All eyes are on the tiny child, perhaps seven or eight years old, as she gingerly but quickly and purposefully scales up the side of the tower. There is no safety net or rope to catch her if she falls. All the more nail-biting given it’s a human tower on which she precariously balances, seven human stories high, perhaps 12 meters tall, that is beginning to creak and sway. The buzz of the arena fades to a momentary silence as everyone looks to the barefoot girl in her traditional outfit - white trousers, cummerbund and team orange shirt, her ponytail trailing down her back beneath her safety helmet. The gralles, primitive oboes, blast and drums rally her spirit, hurtling towards a crescendo. Thousands in the arena call out and chant in support. Then the whole stadium bursts into feverish cheers as the little girl reaches the top of the dizzyingly high apex, crouches on the shoulders of those beneath and raises her hand, crowning the tower - job done - or almost, she still needs to get down.
She begins an immediate descent and reaches the base within a few seconds. The thick bough of people that forms the tower’s foundation reminds me of the nature-inspired patterns of Gaudí’s architecture. Without pause, the girl thrusts herself into the outstretched arms of her proud and relieved mother, who caresses and kisses her. The little girl is delirious with joy. She has learnt some of the most important lessons for a Catalan: “Strength, balance, courage and common sense” - the de facto essence of the Catalan spirit.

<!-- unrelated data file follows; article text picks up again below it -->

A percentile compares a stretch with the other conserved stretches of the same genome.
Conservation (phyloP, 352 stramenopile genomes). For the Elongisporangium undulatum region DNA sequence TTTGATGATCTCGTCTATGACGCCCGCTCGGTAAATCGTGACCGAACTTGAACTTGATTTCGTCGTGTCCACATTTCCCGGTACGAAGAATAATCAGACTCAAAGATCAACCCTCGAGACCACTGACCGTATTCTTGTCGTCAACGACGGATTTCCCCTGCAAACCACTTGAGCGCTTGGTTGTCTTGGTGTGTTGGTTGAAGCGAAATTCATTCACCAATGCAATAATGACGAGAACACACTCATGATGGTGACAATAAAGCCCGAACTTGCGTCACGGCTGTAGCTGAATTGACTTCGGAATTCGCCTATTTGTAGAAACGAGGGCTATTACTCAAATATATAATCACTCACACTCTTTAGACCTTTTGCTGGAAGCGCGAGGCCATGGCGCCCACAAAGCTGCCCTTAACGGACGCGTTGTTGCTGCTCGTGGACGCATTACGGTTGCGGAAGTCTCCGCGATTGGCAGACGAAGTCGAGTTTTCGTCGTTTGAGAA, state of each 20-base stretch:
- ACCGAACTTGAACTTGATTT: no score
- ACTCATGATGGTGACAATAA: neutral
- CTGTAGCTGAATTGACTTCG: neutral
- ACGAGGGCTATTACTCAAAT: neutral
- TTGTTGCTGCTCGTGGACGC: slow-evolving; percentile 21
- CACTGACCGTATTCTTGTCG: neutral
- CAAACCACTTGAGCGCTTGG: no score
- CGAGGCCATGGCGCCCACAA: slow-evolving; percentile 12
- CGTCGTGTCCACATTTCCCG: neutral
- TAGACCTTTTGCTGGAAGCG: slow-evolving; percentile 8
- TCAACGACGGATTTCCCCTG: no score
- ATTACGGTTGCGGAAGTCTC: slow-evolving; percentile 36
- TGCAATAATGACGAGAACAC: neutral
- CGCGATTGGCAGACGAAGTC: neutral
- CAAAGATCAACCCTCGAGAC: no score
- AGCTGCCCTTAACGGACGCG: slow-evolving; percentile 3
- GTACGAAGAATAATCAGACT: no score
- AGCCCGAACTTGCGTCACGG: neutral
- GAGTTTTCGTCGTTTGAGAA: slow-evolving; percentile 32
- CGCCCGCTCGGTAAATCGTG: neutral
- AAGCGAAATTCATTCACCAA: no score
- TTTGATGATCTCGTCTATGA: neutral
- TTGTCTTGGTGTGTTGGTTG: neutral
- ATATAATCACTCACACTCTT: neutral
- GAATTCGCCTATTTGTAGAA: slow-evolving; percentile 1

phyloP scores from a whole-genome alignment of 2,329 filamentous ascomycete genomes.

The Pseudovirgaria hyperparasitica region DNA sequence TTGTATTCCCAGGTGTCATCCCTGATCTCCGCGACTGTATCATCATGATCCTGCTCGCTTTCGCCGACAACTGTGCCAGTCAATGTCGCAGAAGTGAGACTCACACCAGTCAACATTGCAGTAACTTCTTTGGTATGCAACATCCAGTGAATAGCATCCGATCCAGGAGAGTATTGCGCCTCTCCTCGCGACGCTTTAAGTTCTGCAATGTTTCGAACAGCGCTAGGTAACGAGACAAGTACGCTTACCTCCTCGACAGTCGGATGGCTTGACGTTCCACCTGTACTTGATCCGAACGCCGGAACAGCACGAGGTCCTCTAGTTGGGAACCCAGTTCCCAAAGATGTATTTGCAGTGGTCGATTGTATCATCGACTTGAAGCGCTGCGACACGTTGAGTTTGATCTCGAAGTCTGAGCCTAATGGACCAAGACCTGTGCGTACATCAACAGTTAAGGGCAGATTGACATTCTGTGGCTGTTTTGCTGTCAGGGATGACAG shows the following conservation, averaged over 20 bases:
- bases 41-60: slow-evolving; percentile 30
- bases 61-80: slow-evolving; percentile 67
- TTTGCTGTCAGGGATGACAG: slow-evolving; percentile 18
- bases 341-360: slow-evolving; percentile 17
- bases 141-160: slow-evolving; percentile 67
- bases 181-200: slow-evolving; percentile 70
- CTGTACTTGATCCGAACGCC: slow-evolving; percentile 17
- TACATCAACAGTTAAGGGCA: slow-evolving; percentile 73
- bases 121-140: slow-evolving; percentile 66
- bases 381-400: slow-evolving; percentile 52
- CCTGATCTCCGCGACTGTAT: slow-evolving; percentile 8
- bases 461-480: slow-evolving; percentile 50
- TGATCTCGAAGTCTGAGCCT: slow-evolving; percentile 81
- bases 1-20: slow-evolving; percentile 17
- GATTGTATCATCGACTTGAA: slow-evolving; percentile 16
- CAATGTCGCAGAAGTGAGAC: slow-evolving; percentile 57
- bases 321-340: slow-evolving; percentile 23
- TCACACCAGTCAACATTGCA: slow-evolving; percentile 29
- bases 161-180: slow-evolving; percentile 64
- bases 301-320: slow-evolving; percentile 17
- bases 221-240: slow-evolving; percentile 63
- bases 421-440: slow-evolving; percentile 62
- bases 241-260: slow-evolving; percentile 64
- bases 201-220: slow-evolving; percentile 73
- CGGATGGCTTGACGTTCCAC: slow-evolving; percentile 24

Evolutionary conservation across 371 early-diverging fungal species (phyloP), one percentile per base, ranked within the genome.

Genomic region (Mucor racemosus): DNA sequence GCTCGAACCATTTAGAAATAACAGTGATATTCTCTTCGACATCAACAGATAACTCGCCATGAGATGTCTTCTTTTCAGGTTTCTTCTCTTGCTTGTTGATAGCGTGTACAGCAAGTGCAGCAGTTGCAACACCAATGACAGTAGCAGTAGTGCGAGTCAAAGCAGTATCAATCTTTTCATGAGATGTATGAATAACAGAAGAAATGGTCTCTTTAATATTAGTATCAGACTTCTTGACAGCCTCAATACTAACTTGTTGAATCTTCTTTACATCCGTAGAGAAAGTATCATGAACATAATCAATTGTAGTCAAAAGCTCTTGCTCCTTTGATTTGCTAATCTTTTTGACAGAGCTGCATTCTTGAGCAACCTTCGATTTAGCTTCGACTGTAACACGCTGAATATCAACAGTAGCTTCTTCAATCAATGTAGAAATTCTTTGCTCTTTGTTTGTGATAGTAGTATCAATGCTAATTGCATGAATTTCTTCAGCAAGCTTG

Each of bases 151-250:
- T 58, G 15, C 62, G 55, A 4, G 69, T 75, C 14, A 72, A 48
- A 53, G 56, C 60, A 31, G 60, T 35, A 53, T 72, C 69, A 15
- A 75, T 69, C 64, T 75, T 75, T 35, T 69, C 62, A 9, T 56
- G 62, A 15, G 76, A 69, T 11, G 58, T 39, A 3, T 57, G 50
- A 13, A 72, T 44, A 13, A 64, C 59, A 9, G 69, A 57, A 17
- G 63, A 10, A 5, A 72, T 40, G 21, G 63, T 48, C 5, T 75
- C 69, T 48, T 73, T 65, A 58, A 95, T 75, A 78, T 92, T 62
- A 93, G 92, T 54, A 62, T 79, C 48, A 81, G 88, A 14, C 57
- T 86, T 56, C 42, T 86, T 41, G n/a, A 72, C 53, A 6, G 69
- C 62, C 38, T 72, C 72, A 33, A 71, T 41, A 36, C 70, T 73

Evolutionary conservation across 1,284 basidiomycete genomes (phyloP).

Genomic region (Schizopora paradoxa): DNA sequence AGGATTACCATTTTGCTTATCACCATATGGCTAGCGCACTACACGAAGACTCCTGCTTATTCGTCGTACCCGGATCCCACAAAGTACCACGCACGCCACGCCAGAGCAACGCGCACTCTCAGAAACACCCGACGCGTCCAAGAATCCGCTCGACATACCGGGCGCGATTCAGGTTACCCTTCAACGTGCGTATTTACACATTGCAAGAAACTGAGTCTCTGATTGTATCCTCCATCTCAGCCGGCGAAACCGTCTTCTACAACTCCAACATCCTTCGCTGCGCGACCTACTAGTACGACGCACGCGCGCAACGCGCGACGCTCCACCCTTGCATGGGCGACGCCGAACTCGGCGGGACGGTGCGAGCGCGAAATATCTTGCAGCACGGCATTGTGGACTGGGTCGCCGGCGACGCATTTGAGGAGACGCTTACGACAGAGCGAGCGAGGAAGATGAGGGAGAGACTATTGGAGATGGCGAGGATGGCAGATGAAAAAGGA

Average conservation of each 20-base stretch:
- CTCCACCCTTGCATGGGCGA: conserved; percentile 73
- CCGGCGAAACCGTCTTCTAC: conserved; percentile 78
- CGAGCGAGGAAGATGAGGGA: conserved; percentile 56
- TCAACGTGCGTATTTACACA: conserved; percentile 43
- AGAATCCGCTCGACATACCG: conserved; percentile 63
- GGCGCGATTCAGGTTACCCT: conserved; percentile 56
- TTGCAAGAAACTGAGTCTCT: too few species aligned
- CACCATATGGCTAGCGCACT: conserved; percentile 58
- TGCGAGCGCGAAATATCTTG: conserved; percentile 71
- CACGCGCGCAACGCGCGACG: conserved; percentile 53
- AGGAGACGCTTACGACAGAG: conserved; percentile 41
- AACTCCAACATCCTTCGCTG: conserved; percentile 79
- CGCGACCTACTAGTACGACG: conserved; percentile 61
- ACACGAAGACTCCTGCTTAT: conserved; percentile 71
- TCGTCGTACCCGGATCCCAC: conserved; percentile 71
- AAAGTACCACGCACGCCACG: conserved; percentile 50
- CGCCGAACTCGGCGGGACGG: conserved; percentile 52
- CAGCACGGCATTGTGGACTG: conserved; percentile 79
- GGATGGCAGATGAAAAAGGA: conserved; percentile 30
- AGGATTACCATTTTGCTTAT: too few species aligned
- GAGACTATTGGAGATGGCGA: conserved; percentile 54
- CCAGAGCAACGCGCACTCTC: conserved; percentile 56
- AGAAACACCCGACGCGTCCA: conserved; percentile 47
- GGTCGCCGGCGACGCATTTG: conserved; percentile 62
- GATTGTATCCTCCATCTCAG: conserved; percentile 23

Welcome to the 24th Concurs de Castells competition, celebrating its 80th anniversary, in the stunning Catalan coastal city and 2012 “Capital of Catalan Culture”, Tarragona. Declared a UNESCO “masterpiece of the oral and intangible heritage of humanity” in 2010, the “castell”, human castle, according to the organisers of the competition, is a tradition that began 200 years ago in the small village of Valls, just 20km away from Tarragona after a village dance. From these small roots the tradition spread around Catalonia until in 1932, the competition was inaugurated in Tarragona to mark these amazing feats of “human engineering”.
In the competition there are currently 39 different types of human towers that can be built, varying in size and structure, with names such as “quatre de vuit” – four by eight, which represents the people width versus the people height of the tower. A group of twenty experts calculate and debate the points to be awarded for each castle. The teams get five rounds of tower building each. The most stable towers have a girth of four people. The highest and most difficult tower ever achieved was a tower three people wide by a staggering ten people high.
We are human towers